Musical instruments have always intrigued us. But did you know how they came into being?
Neville Fletcher, who is a retired scientist at the Australian National University in Canberra, is passionate about music and loves to study the physics of instruments. He believes that the first musical instruments probably came up by chance owing to the observed acoustic properties of materials, tools and weapons.
With time, human generations refined the various existing designs to produce more advanced instruments. It was observed that hitting a bronze helmet with a bronze sword had one definite pitch when it was empty; the same exhibited another pitch if something was put in it. People believe that it might have led to the invention of church bells.
Fletcher suggested that brass is dense and gives out a sustained sound. It was later used to make large bells. People, over time, learned that different kinds of sounds are produced using different shapes and materials. This led to the evolution of various musical instruments. Brass can bend and normal bronze could break if it is hit hard; therefore, percussion instruments, thin-walled instruments, such as gongs and cymbals, utilised a special kind of bronze alloy. It was derived from shields and was still made of bronze alloys.
So, what was the secret of stringed instruments? Playing around with wood led to the evolution of instruments, such as violins, violas, cellos, double basses as well as pianos and guitars. In a piano, the wood is useful in sound amplification. Wood is considered to be perfect because it exhibits excellent musical properties. It is anisotropic, which means the vibrations are stronger in one direction, along the grain, so the sound can be directed through the structure.
However, the material does not always matter for the sound of a musical instrument. The shape alone can spell the magic. Conical instruments, such as brass trumpets and horns and the conch, produce a richer sound because of the shape, according to Metcalfe. Tubular instruments, such as the clarinet, pan pipes, and flute work on the same principle. They produce simpler sounds owing to their shape. Moreover, the metals used in pipe organs are less important a factor than their cylindrical shape.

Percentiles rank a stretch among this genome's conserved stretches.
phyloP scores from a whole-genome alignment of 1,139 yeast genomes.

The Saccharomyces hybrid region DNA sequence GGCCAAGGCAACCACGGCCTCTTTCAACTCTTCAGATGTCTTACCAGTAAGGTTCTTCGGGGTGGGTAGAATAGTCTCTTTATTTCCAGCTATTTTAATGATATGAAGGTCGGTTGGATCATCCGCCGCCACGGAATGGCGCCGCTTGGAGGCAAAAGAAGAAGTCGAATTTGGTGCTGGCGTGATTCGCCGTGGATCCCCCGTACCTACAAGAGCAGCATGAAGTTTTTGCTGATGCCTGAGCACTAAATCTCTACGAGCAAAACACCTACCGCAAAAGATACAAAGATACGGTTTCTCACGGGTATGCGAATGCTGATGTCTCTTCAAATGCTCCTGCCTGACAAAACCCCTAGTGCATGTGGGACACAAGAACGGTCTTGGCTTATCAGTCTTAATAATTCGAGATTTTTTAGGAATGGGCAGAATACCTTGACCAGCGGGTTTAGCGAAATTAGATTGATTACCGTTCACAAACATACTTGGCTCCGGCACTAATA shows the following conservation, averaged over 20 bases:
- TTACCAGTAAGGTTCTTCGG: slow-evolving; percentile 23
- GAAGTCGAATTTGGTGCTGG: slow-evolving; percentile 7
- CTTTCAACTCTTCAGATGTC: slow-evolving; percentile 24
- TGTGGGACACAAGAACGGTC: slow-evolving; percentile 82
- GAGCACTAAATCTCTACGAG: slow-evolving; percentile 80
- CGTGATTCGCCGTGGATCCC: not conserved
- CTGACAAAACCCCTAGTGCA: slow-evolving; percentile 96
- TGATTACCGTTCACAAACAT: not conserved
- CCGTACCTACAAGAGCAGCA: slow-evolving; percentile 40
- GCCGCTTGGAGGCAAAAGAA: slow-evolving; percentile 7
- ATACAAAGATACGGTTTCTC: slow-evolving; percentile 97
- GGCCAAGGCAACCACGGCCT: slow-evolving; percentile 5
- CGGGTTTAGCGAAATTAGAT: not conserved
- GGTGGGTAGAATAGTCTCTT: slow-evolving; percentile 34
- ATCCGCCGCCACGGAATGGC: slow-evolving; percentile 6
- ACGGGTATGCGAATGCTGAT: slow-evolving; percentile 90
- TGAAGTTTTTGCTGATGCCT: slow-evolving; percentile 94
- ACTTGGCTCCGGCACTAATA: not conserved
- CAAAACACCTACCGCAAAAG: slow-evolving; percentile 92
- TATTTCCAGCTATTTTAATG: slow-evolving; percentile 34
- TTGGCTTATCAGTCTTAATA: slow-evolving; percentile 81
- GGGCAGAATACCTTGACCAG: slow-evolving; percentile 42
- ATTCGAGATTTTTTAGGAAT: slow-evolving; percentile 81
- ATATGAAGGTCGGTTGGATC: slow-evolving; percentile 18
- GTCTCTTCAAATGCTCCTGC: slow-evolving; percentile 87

A new technique for the stringed instruments arose from the bow and arrow. Drawing the string of one bow across the string of another produced a sustained sound. This technique introduced a whole new class of instruments. These “bowed string” instruments could use only a few strings so that the bow has enough room to move. A fretted soundboard like guitars and a bridge that linked the vibrating strings to the soundboard above a cavity was used. This is the story of today’s modern instruments such as violins, violas, and cellos. These were initially known as the viol.
The wind instruments that are used today come in two varieties – brass and woodwind. The interesting thing to note is that almost all of these involve a tube or horn of some kind. This might have started with the flaring horn shape of the conch shell. The early humans might have discovered this by blowing through a tiny hole while vibrating their lips, producing a loud, rich tone. This led to the evolution of brass horns and trumpets, which have been greatly modified with slides or valves to experiment with the pitch.
These days we have synthesisers that have widely broadened the scope for new musicians today. It allows the musicians to produce a massive range of musical sounds from a single instrument. Its origin can be traced back. But that is not the case with traditional instruments. Their evolutionary paths have mostly remained unknown to humankind. But, as we look back on them all, we realise that most of them have followed a rather predictable set of steps to arrive where they are today.
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